Kampala, Uganda | THE INDEPENDENT | The Director of the Uganda Virus Research Institute-UVRI Dr Pontiano Kaleebu has allayed fears that the HIV vaccine trials which were halted early this week in South Africa were not a waste of time.
On Monday, the National Institute of Allergy and Infectious Diseases (NIAID) of the National Institutes of Health stopped the administration of vaccinations in a trial where they have been studying whether a vaccine code-named HVTN 702 or Uhambo could help prevent HIV infection.
The trial that started in 2016 had been highly hyped by scientists and HIV advocates as one of the ways the world will be able to defeat HIV by 2030, hopes that got quashed on Monday when the review team ousted their results.
According to the institute, the vaccine didn’t show evidence of offering protection. Up to 129 HIV infections occurred among 2,694 trial participants who received multiple doses of the vaccine for up to 18 months. An almost equal number of 123 HIV infections occurred among the group of 2,689 who were placebo recipients.
But, Kaleebu said this wasn’t entirely a blow as scientists are now embarking on studying what exactly the vaccine did to the bodies of the recipients even if it failed to offer protection. He said this information will help them in other researches that are on-going to find alternative vaccines.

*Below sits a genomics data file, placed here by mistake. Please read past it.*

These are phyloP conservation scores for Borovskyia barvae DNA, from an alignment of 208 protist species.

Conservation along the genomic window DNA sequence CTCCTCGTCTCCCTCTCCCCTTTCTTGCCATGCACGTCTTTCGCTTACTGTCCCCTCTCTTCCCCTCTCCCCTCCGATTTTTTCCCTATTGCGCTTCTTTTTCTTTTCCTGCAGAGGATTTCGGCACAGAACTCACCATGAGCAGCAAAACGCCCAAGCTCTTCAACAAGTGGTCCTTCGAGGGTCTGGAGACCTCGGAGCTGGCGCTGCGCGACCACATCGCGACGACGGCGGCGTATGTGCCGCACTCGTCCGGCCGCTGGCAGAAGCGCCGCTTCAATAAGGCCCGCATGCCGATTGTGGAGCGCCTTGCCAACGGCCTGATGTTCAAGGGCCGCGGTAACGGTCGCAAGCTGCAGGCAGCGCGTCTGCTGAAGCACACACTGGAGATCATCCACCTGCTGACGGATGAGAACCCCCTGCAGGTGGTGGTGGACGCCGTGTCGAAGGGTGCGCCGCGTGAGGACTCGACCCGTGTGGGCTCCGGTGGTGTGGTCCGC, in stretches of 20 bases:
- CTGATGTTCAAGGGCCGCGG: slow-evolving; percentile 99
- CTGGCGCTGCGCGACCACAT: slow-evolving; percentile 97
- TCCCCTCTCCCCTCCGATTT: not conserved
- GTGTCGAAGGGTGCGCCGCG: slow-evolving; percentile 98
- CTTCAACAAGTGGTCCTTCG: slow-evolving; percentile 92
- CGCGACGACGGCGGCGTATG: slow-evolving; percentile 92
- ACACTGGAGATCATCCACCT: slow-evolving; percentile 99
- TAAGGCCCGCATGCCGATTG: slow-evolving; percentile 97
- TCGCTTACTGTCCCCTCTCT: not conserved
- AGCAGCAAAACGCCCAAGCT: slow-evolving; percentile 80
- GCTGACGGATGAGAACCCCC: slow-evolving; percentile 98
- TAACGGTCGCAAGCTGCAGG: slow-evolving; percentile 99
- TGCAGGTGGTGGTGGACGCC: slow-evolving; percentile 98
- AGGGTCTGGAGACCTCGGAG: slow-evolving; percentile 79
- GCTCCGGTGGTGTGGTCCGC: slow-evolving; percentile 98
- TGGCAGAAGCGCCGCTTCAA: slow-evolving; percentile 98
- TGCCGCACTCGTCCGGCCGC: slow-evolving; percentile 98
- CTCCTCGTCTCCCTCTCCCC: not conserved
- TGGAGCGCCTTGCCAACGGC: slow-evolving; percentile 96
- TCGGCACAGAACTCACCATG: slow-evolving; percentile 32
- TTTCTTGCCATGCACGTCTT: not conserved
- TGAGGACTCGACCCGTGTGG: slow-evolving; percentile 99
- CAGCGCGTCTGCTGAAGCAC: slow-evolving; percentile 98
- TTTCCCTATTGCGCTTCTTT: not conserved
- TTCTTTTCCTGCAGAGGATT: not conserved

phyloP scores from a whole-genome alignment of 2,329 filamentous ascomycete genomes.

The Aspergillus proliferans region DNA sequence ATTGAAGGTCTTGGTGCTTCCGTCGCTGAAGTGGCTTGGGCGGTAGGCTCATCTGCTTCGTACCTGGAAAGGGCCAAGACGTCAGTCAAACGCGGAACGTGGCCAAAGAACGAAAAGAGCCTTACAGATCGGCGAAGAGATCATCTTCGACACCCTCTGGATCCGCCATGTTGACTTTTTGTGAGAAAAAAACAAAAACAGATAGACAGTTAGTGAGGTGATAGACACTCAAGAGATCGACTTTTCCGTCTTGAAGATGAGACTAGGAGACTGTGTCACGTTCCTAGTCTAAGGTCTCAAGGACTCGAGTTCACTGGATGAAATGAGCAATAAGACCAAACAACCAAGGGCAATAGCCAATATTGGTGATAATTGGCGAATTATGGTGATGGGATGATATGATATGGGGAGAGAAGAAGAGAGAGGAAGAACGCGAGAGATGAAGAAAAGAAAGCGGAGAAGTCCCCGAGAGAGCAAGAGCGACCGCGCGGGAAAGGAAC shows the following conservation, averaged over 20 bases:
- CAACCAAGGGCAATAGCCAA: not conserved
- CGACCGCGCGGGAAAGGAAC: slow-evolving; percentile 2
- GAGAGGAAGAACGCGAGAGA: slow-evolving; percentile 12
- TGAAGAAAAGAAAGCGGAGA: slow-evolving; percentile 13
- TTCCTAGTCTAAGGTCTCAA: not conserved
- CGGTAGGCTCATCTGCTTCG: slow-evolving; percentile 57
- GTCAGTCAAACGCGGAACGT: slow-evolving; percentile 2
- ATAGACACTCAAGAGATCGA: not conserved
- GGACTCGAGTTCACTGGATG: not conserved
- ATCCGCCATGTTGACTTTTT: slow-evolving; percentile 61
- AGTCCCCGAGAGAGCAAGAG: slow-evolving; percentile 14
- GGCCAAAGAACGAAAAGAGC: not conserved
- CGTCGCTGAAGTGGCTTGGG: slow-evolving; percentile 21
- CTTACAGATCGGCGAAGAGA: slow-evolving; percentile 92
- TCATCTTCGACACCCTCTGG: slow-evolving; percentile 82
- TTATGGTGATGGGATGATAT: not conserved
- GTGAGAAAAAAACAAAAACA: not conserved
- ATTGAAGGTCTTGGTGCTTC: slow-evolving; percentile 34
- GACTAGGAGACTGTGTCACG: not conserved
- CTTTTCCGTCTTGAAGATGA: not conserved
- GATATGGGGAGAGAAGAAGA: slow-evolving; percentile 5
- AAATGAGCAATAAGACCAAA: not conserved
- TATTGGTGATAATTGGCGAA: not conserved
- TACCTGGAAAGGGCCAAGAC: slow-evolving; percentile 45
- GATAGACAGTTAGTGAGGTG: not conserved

“You know this study in South Africa was a prime-boost. Already it had shown good results of up to 30 percent protection in an early study done in Thailand in 2009 when one HIV clade was involved. With this they targeted other clades so it could be effective for the type of HIV circulating elsewhere”, he said in an interview with Uganda Radio Network.
“We will continue trying other avenues and we will get a vaccine in future”. He said HIV vaccine research team that he heads here has already secured the necessary approvals from all institutions including Uganda National Council for Science and Technology (UNCST).
However even as Kaleebu shows optimism, in a chat with URN Kay Marshall, an advocate with the US-based AIDS Vaccine Advocacy Coalition (AVAC) said the news was a blow to vaccine research.
“We always have high hopes for efficacy trials. But we know they don’t all give us the positive results we want. The good news is there are other trials planned in Africa”.